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Message in a Bottle

A father, a son, & a wine cellar

By Steve Bjerklie

Dad and I don't share much more than baseball, the weather and wine as conversation topics, but our silent hands have found a fluency of their own across the language of wood. We're not craftsmen, mind you--he builds retaining walls and flower boxes for his yard, I make rough bookshelves out of oak ply--but useful work to celebrate the small happinesses of life, like his rhododendrons and my beloved Stegner, seems to bring us together. He lives in New Hampshire now, so I guess we talk now and then over the phone as well about miter joints and Sur-forming.

Over one Thanksgiving weekend in Mill Valley many years ago, Dad and I built a wine cellar. We straddled sawhorses out in our garage, penciled cut-marks on a bunch of pine one-by-eights, discussed numbers and angles, and jigged out hundreds of half-circles with a little power saw. We carried the cut planks into the cool, still air beneath our house, tacked them to the wall studs, built out some framing, then tacked up some narrower cross-ties. White pine sawdust flecked Dad's mussed black hair; his glasses were dirty and he didn't stop working to wipe them clean. He wore khakis mottled with housepaint, an old torn sweatshirt. I rarely saw him like that. He commuted to a bank job on the bus.

The wine cellar turned out to be the best thing we ever accomplished together. It was my idea. I drew the plans, Dad bought the lumber. The half-circles would cradle the butts of bottles, the bottle necks would rest on the cross-ties. Like millions of fathers and teenage sons, Dad and I were separated by the divide of Vietnam, the counterculture and politics, but we had a wine cellar we built together. And he and my mother taught me to love wine. I learned to share their appreciation of something simple and good, of love in a glass.

When we were done in the garage, Dad had a place to store 360 bottles. He never filled the racks completely, but he usually had a couple hundred bottles down there at any given time. My parents and a few of their old friends would drive up to the wine country a couple of times a year and come back with the trunk of the car low-riding beneath the weight of zinfandel and cabernet. Nothing fancy, just good. The bottles slept quietly beneath the home I grew up in, like the bones of saints.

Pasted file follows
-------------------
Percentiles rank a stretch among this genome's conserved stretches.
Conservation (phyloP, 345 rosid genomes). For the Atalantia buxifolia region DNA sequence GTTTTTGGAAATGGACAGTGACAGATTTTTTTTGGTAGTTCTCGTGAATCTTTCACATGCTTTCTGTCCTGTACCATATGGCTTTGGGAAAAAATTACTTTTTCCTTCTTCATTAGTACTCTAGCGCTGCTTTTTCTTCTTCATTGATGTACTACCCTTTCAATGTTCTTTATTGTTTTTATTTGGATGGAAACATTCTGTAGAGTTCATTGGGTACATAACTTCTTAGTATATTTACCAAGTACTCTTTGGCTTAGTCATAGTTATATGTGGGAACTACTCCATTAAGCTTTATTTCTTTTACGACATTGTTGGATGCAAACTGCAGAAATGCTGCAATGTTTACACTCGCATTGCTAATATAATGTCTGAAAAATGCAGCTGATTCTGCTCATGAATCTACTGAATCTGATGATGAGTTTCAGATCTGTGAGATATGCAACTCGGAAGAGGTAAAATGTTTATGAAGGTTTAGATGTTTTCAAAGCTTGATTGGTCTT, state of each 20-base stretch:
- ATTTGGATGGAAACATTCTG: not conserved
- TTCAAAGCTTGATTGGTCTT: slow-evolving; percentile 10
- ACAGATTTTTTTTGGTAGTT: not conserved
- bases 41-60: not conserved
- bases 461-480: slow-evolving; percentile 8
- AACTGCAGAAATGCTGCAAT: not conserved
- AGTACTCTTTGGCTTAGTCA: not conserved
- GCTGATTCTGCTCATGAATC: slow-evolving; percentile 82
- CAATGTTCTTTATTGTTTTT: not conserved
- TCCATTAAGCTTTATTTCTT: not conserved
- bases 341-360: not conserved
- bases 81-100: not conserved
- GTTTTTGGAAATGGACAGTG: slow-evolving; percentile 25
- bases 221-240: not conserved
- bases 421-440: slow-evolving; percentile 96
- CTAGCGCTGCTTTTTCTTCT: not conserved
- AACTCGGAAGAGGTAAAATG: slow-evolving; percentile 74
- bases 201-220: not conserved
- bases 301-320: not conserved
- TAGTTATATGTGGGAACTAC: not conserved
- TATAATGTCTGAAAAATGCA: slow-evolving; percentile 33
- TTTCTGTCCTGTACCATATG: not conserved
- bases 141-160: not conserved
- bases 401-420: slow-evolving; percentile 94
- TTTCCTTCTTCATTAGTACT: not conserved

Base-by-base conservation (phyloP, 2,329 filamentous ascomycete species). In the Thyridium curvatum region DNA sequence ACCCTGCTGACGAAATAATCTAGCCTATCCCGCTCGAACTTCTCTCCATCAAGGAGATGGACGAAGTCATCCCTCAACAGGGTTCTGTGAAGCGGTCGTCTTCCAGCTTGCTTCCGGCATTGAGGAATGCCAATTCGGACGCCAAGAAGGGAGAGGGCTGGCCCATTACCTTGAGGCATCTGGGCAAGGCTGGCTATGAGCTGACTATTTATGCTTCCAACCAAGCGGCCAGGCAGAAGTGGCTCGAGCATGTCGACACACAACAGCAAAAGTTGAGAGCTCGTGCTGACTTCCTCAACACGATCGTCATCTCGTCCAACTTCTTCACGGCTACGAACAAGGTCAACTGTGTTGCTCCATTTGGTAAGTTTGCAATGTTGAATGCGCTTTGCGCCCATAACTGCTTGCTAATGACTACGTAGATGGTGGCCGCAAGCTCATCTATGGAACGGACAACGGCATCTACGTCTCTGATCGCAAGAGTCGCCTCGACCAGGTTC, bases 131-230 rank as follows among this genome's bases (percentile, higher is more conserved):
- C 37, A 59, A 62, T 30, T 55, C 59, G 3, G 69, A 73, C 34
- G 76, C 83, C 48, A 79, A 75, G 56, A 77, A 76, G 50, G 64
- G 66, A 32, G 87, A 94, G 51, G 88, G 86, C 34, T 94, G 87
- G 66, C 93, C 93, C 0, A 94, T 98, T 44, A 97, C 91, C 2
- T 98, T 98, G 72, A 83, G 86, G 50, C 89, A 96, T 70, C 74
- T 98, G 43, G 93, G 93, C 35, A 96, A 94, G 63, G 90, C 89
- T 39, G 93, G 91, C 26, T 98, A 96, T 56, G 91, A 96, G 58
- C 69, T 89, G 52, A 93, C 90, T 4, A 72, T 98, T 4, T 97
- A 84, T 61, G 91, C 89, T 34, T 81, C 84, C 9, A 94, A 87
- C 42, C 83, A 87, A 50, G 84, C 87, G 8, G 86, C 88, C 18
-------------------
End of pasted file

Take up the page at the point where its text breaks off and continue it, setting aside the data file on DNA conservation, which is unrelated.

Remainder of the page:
We would forget what we had. One night as Mom made her revered chicken-and-mushroom dish, Dad sent me downstairs for a bottle of white. In a corner of a low rack I found a dusty 10-year-old bottle of Johannisberg riesling. We filled our glasses in the kitchen so we could easily dump the wine into the sink--riesling that old is like fruit forgotten on the tree. But this wine's color was still good, a clear gold like a summer meadow. And the nose, a little faint, still wafted with hints of pear and honey. Then we tasted. The wine was a shock: it was perfect, crackling with life in our mouths, sparkling over our teeth like trout water--a wine at once impossible and wonderful, the same qualities in fact, that bring Margaret to cries and laughter after a single bite in Stegner's story "The Sweetness of the Twisted Apples." Mom lit candles. The old bottle occupied stage-center on the dinner table, and we spent the entire dinner marveling. Even my young sister got a taste.

My dad drinks. My mom drank. I drink. My sister drinks, too. All the old friends of the family drink. Drinking is part of our lives, with no apologies. We are not alcoholics, none of us. We don't drive drunk, we don't even get drunk. My parents, who both came to California from the Midwest and didn't know a thing about wine when they arrived, learned to love to drink wine with food and friends because the combination, like music with words, ties a simple art into the deep well of human experience. My parents taught me that wine and other drinks could be part of happiness. The anti-alcohol zealots lobbying the legislatures these days have no right to stain my memories with guilt.

The night 20 years ago that Mom died from cancer I drank a glass of well-aged zinfandel. It was my favorite and hers. We enjoyed a communion together, her spirit and I. The old wine swirled with life, a sort of biology of secrets drawn from the placenta of memory. The river of our family had abruptly changed course, and the wine glass in my hand was a buoy in the stream. That still amazes me about great wine: Even a small glass fills the mouth with both history and promises.

I don't remember anymore if Mom loved ironies. If she did she would've laughed, and then wept a bit like her survivors did, when Dad eventually sold the Mill Valley house after remarrying. He sold it to a teetotaler. Our wine cellar became an empty tomb, and now Mom's grandchildren do not play above the same sleeping bones of saints she knew. But they do play above the new bones of others. We do what we can to make our small happinesses, spoken and unspoken, carry on from generation to generation.

Navarro Vineyards 1992 Mendocino Cabernet Sauvignon. Mom and Dad found Ted Bennet making wine up in the Anderson Valley 25 years ago, before he even had a tasting room. He made his cabernet then like he does now: with humor and depth. They taste like Shakespeare reads. I buy a case every year whether I can afford it or not, because Ted makes wine for joy as well as love.

Bushmills Irish Whiskey. My son gave me a bottle of this for Christmas, remembering that while his grandfather is a strict Scotch man, I'm a liberal. It's a good splash, smoky and peaty and edged with what tastes to me like centuries of the Troubles. But of course the Irish can't make anything without their soul going into it.

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From the June 1997 issue of the Metropolitan

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